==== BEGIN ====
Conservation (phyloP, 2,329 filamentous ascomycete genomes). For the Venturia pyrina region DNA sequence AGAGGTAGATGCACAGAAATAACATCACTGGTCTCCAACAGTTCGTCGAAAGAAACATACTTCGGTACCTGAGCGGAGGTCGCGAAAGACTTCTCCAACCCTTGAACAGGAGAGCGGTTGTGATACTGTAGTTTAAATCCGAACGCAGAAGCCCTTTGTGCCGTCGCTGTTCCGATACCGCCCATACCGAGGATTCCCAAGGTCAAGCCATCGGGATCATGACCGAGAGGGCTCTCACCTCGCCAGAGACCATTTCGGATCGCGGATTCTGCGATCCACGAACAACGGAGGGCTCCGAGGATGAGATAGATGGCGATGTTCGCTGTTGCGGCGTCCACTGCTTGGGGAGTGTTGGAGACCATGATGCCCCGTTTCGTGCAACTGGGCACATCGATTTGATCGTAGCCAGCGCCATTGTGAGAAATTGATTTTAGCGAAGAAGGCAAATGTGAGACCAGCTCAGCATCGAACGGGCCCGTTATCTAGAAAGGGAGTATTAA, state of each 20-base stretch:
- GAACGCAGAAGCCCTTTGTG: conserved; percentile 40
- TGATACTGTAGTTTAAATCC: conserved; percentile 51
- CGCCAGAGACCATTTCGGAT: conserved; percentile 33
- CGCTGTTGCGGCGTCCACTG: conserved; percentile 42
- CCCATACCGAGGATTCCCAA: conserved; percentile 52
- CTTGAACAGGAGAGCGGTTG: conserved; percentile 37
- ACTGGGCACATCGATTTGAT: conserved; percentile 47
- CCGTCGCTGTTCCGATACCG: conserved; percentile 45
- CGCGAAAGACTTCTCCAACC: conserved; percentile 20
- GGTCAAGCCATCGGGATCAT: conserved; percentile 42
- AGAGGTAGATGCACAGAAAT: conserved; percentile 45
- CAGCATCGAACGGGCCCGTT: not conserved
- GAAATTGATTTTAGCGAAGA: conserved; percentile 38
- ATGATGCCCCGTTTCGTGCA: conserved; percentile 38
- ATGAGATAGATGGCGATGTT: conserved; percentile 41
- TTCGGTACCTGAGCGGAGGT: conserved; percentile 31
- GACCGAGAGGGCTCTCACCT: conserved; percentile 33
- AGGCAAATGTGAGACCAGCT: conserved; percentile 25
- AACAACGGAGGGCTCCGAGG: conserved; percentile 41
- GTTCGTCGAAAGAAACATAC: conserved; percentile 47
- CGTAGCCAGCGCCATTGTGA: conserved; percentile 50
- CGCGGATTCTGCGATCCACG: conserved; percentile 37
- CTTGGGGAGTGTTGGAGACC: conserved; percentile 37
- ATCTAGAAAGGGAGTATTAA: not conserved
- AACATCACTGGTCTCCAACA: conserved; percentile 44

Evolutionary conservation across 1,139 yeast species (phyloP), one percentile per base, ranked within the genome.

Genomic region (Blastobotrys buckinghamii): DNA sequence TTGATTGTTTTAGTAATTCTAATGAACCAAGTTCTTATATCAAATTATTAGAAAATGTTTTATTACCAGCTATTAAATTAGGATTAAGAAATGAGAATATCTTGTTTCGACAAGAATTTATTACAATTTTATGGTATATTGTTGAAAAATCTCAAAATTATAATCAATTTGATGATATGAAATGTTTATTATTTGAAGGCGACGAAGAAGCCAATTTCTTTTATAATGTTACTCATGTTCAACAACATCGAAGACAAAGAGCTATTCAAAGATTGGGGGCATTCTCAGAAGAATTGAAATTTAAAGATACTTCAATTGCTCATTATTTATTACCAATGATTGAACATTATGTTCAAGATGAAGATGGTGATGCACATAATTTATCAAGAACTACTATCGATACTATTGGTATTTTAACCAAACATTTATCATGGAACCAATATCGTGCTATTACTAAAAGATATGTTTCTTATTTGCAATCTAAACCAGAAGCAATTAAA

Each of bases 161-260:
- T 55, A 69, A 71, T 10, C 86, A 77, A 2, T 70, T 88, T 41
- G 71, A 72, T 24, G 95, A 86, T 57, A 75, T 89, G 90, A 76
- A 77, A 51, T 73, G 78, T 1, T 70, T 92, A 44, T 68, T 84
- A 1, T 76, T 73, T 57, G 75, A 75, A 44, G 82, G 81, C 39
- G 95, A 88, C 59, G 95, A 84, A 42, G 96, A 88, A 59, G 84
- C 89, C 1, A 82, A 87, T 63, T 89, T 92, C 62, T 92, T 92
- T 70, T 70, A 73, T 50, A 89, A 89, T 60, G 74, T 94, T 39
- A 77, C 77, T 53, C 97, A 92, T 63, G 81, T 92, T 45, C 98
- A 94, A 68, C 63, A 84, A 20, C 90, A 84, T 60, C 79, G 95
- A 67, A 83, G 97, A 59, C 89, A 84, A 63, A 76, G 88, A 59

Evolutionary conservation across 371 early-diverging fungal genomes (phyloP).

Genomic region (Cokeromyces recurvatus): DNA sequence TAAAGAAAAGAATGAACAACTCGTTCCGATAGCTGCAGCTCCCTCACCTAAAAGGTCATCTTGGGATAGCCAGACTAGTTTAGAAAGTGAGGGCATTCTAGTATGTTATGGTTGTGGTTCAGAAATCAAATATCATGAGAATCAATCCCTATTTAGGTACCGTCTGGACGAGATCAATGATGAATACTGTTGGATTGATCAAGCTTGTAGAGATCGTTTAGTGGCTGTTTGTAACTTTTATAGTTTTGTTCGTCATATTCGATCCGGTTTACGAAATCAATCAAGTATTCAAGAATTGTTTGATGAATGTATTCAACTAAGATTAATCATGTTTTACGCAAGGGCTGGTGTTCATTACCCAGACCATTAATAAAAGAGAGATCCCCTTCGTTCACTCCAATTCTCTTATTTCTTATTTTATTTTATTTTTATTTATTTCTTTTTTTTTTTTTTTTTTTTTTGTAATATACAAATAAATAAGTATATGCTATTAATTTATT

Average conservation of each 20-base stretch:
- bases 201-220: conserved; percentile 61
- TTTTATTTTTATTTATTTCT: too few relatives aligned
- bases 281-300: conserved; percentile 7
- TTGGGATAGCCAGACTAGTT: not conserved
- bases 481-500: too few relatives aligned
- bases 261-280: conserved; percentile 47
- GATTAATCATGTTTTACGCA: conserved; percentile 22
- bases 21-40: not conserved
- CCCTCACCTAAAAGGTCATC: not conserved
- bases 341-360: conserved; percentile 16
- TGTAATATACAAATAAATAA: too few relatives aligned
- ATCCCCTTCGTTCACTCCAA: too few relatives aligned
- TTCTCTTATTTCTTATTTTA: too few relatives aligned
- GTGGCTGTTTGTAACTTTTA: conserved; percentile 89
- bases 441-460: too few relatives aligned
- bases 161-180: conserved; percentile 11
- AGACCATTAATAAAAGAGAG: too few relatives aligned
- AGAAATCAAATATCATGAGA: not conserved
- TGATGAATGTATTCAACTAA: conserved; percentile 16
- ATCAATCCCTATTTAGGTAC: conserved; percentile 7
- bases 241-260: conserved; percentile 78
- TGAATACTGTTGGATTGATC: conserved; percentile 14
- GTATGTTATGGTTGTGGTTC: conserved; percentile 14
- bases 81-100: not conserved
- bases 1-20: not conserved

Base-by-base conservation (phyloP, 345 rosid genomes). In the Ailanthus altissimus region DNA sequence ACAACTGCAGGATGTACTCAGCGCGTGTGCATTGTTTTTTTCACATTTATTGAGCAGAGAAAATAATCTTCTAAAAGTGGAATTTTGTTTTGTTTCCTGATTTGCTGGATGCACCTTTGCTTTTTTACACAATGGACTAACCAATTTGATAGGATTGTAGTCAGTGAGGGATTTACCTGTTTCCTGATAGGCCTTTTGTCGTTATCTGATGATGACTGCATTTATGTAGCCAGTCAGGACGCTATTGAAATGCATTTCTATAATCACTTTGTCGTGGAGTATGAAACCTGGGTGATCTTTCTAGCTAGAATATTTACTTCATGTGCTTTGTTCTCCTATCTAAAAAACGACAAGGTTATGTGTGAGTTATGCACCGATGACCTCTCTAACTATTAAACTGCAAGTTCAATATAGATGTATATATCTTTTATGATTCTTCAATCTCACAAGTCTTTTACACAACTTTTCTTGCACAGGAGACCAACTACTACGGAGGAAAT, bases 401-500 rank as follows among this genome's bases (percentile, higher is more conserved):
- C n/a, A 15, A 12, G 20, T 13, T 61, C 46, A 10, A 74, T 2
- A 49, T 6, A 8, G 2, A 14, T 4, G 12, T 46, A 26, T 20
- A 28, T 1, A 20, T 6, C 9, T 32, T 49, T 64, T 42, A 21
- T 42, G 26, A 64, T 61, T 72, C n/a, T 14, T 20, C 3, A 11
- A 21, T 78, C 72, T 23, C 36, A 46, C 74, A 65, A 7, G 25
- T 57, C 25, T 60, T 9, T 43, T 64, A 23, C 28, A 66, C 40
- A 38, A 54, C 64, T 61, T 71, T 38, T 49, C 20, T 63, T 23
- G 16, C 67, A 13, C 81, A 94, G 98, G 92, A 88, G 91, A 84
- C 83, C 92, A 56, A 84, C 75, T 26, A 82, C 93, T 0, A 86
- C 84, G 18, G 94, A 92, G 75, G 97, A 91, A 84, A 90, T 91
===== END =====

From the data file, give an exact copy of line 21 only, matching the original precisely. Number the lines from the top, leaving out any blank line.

- GTTCGTCGAAAGAAACATAC: conserved; percentile 47